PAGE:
One-third cup of cooked beans has 80 calories, no cholesterol, lots of complex carbohydrates, and little fat. In addition, beans are full of B vitamins, potassium, and fiber, which promote digestive health and relieve constipation. Eating beans may help prevent colon cancer and reduce blood cholesterol, a leading cause of heart disease.

Beans are also a great protein source. We used to say that you needed to eat grains with beans to make it a complete protein, but we no longer think that's true. If you get some grains sometime during the day, you'll get the benefit of complete protein.

If beans bother your digestive system, try canned beans, she adds. Also, there's Beano, an enzyme supplement that breaks down gas-producing substances in the beans. Drinking more fluids also helps, as does regular exercise. Both help your intestinal system handle the increased dietary fiber.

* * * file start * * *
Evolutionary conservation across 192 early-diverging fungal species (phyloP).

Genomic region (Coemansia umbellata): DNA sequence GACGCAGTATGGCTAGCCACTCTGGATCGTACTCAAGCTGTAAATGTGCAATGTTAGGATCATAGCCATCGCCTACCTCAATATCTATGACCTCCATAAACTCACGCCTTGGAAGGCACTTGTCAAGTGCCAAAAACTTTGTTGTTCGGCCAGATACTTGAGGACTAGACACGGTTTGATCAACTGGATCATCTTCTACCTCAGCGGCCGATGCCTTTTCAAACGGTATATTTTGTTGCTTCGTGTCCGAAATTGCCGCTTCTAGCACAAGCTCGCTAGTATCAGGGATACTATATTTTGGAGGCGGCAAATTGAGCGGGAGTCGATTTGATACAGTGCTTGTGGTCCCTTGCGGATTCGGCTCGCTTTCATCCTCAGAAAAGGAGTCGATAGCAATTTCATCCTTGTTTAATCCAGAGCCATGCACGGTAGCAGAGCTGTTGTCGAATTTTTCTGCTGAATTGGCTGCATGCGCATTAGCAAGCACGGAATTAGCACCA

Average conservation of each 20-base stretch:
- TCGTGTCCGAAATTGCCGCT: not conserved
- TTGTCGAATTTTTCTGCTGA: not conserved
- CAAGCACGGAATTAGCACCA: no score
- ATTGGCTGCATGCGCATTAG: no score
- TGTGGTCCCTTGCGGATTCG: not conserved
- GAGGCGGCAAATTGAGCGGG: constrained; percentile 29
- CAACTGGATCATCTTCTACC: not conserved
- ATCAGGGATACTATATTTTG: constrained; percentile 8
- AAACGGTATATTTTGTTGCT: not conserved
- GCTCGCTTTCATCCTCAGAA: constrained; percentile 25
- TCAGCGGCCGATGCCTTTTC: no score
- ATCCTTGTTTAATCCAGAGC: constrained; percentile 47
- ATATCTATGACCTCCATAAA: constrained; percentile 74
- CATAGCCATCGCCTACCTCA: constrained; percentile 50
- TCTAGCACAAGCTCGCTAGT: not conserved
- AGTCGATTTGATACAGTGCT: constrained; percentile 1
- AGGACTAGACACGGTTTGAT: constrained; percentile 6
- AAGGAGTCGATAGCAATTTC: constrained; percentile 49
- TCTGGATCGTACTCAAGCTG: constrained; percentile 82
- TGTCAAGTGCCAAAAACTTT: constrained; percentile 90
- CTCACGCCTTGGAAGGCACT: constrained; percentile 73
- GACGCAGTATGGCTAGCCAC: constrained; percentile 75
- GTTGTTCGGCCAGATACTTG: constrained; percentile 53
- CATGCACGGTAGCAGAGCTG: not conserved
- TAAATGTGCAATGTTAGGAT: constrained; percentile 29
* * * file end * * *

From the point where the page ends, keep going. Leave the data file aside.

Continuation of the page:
Among the other non-bean antioxidant are:
   ball1.gif (1653 bytes) Steamed artichoke hearts (7,904)
   ball1.gif (1653 bytes) Baked russet potatoes (4,649)
   ball1.gif (1653 bytes) Raw spinach (1,056)
   ball1.gif (1653 bytes) Baked sweet potatoes (1,199)
   ball1.gif (1653 bytes) Eggplant (1,039)

For a sample of what happens during cooking, note how the antioxidant levels change for some foods:
   ball1.gif (1653 bytes) Raw asparagus (2,021), steamed asparagus (1,480)
   ball1.gif (1653 bytes) Raw red cabbage (788), cooked red cabbage (2,350),
   ball1.gif (1653 bytes) Raw yellow onions (823), cooked yellow onions (1,281)
   ball1.gif (1653 bytes) Raw broccoli (700), cooked broccoli (982)
   ball1.gif (1653 bytes) Raw tomatoes (552), cooked tomatoes (415)

But don't stop with these star veggies. Don't overlook all the others, with all their own special benefits. Each has its own unique nutritional footprint. Some have more fiber or different arrays of vitamins and minerals. By mixing them up, you're going to enhance what you're getting nutritionally.
Source: WebMD